Stravinksy, Stravinsky. Dancing to his music I find is either a love, or a hate relationship–there’s not a lot of middle ground. If you’re a mathematically-minded person and find yourself counting out every piece of music like me then you probably love it. But if you’re one of those dancers that just likes to “hear it,” good luck! With its uneven meter, crazy counterpoint and syncopated rhythms dancing Rubies is as much a mental workout as it is a physical one. A medium eight; a slow sing-songy eight; a fast nine and then a fast twelve–it’s enough to drive you mad. And heaven forbid you stop counting!
But it really is quite ingenious how Balanchine reveals the musical score to the audience through each dancer on stage, as if each of us represented an instrument in the pit or line of the score. There seems to be a balance between languid and staccato melodies in both music and movement–a conversational bantering back and forth on stage. In truth, Balanchine’s musicality in all of Jewels is quite masterful. But it’s up to me, up to all of us to convey that to the audience. If we aren’t precise it just looks like a mess of green, red or white on stage, depending on which piece we’re dancing. It’s a responsibility I take just as seriously as knowing the steps.
Diamonds is fortunately a little more straight-forward, musically speaking. But please don’t mistake “straight-forward” with “predictable” or “dull.” Diamonds is anything but dull. Set to the lush and opulent Symphony No. 3 in D major by Peter Ilyich Tchaikovsky the scene inspires audible “ooh’s” and “aah’s” from the audience as the curtain opens. Cream-colored curtains drape the once black wings, and a crystal chandelier hovers above the twelve corps ladies that are elegantly posed in, yes, a diamond formation. And it begins.
Maybe it’s the chandelier. Maybe it’s the tiaras, gloves and tutus. Or maybe it’s Tchaikovsky… But regardless of the origin, Diamonds just feels different. It’s more than glamorous… It’s regal. It’s royal. It’s Russian. Unlike Emeralds, there’s a weight to much of the piece–not heavy or clunky, but grounded. We don’t attempt to skim the surface of the stage but instead we use it, waltzing, jumping and turning with it firmly beneath our feet. And there’s certainly a hierarchical structure that you see more so in Diamonds than the previous two ballets. An old-world feel full of romance and formality–like a Tolstoy novel.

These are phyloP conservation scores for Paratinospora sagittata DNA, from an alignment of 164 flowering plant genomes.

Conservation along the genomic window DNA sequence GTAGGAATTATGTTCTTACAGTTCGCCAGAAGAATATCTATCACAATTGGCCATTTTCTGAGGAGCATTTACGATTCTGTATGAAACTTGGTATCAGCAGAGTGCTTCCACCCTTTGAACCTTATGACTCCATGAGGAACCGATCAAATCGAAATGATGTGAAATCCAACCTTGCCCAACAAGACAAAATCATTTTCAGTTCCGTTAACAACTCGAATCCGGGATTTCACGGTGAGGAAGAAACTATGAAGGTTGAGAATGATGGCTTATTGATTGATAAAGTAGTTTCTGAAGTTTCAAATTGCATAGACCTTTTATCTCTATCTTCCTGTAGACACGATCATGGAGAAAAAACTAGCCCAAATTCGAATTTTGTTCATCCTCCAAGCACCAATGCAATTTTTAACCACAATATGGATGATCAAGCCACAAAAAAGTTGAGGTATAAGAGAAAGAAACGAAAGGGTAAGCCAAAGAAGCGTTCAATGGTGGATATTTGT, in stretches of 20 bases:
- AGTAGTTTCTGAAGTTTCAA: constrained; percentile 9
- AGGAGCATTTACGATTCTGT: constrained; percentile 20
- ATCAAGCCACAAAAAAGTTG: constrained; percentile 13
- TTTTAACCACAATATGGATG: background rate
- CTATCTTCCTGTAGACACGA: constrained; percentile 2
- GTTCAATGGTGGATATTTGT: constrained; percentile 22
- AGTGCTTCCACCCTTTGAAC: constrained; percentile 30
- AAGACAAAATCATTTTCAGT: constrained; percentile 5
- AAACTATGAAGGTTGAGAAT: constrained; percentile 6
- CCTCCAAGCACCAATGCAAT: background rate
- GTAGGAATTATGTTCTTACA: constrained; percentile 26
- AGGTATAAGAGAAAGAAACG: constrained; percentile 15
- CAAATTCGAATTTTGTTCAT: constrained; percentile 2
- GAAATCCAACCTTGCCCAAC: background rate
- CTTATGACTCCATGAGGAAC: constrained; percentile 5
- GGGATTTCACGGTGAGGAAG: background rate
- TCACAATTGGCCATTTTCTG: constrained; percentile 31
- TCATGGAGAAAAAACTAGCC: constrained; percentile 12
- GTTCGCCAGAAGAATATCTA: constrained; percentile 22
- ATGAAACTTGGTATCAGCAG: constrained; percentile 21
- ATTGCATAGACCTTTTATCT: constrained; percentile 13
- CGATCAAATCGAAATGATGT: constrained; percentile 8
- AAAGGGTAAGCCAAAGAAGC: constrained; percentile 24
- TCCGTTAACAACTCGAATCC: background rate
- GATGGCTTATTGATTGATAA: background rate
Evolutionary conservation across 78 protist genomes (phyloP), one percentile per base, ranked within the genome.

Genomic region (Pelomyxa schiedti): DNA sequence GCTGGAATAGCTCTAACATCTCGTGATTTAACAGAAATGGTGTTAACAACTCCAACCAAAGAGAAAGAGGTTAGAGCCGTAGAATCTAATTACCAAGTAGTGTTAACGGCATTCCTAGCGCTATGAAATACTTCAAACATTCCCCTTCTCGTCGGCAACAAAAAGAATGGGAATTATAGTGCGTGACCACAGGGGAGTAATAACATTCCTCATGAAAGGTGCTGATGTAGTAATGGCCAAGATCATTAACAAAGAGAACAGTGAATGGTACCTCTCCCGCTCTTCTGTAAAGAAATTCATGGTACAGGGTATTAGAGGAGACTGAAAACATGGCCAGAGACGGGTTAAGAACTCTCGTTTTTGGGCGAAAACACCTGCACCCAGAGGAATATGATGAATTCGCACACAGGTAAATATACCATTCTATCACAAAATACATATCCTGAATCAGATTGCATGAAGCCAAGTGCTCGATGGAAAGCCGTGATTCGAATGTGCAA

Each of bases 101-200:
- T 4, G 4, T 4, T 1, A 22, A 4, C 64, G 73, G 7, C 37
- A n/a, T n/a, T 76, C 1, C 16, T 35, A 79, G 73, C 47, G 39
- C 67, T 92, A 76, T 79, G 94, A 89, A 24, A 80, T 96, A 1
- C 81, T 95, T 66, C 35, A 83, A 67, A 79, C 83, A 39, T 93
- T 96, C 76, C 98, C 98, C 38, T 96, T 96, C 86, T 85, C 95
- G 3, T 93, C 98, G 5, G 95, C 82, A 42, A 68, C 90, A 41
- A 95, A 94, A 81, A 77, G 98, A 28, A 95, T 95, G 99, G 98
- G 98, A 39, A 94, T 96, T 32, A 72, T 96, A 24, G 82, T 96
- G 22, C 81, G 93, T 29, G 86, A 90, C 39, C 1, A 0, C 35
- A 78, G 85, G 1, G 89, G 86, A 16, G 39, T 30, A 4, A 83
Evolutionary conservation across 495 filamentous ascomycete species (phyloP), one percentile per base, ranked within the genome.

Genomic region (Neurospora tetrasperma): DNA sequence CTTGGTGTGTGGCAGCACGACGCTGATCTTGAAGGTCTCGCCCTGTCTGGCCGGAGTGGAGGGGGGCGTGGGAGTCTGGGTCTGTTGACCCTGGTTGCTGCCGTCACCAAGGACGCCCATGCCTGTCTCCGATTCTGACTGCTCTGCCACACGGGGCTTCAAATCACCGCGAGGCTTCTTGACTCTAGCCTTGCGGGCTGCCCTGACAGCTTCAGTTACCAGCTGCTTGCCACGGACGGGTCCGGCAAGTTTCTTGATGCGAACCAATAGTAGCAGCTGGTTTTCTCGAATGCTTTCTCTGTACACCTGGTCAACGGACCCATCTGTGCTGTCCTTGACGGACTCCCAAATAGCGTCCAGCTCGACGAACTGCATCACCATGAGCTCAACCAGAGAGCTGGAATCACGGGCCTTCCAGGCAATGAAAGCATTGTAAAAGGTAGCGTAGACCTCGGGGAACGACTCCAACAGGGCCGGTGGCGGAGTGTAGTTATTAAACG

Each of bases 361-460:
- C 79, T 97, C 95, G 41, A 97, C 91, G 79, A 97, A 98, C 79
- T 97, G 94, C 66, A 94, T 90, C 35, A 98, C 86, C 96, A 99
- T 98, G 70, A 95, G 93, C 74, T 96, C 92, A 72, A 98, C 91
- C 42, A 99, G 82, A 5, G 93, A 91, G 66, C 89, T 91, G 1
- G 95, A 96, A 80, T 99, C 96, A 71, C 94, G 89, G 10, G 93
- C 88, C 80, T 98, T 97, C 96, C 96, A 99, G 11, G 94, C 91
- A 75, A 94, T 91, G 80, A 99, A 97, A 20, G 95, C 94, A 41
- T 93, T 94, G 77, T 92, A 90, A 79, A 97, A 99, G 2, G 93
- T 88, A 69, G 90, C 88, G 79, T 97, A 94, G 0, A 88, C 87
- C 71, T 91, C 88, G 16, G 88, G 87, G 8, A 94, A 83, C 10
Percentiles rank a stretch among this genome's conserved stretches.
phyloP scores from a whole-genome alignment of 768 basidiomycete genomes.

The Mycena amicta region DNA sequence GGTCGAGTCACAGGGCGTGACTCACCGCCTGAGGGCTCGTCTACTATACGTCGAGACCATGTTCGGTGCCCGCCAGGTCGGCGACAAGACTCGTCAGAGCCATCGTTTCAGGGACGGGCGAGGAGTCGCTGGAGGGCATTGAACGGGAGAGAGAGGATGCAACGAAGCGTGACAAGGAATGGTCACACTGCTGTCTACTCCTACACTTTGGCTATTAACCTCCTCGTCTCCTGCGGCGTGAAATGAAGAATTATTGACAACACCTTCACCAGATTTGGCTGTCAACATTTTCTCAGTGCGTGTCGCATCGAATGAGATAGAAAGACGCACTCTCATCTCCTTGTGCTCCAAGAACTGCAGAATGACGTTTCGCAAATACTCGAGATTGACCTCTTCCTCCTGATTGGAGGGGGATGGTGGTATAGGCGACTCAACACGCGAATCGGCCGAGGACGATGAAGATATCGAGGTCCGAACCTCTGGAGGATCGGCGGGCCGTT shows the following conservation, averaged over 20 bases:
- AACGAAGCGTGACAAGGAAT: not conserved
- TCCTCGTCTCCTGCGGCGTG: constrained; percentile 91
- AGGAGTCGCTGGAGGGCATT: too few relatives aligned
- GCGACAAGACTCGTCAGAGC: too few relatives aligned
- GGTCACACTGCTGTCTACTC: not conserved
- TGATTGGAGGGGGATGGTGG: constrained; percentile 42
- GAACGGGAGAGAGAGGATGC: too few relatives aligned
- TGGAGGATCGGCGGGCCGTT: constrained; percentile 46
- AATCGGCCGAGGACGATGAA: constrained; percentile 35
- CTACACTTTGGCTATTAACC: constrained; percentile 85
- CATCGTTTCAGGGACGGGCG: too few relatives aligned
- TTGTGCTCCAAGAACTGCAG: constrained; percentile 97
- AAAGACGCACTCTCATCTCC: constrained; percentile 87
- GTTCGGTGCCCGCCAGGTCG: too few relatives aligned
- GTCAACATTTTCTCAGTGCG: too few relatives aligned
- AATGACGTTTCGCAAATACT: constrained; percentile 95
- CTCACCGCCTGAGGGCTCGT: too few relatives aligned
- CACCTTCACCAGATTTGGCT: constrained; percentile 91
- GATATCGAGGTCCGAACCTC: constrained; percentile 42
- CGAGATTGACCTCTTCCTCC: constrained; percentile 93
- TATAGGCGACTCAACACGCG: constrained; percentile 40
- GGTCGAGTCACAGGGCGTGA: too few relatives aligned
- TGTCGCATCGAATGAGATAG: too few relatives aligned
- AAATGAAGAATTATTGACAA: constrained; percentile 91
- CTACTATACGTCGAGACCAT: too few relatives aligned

Diamonds, like Emeralds and Rubies, also relies heavily on formations and patterns–but there’s one considerable difference. Instead of say, 15 dancers on stage all executing the same step you have 38, making it exponentially more difficult to accomplish any sort of continuity or uniformity. We spend hours picking apart all the many details from settling together on the side to palms up or palms down, so that the end product is as clean and clear as, well, a diamond.
And I’m not sure if it’s just because we’ve performed two other pieces before getting to this “grand finale,” but it certainly feels like Diamonds demands an extra ounce of oomph. The choreography is deceptively athletic, making stamina (and Shot Blocks?) a must, especially if I plan on eating up the stage in the scherzo. Boy is that one ever puffy!
But in the end it’s all worth it. There’s something beautiful bordering on sacred when we all, the entire company, in unison develope our legs to that slow majestic music. It gives me chills every time. We stand together as 38–and yet we are one. There’s strength and there’s joy. And there’s a huge sense of accomplishment. Jewels is nearly over and I’ve survived!
So how do I juggle these three very different pieces? It would be so easy to slip into complacency. No. I wouldn’t even call it complacency… that’s too lazy a word. To dance each one cleanly with glistening technique, but, well, to dance them all exactly the same. That’s what I’m getting at. It’s understandable, even acceptable I suppose. But I personally don’t think that’s doing Mr. Balanchine or any of those spectacular composers justice, nor is it benefiting the audience that has come to enjoy an exciting evening of ballet. Each piece is unique. Each piece has the bandwidth to grow me as an artist and performer. So that’s how I juggle them. I discover their difference and then I dance them. I embrace the many facets of Jewels.
The many facets of ballet.
Contributor Jessika Anspach McEliece is from Bellevue, Washington. She received her training at Pacific Northwest Ballet School, beginning with Creative Movement classes and progressing through to the Professional Division.
In 2002, she joined the Suzanne Farrell Ballet as an apprentice. She joined Pacific Northwest Ballet as an apprentice in 2004 and was promoted to corps de ballet in 2005. Ms. Anspach’s writing on dance has been featured in Dance Magazine. She is also a frequent contributor to Pacific Northwest Ballet’s blog.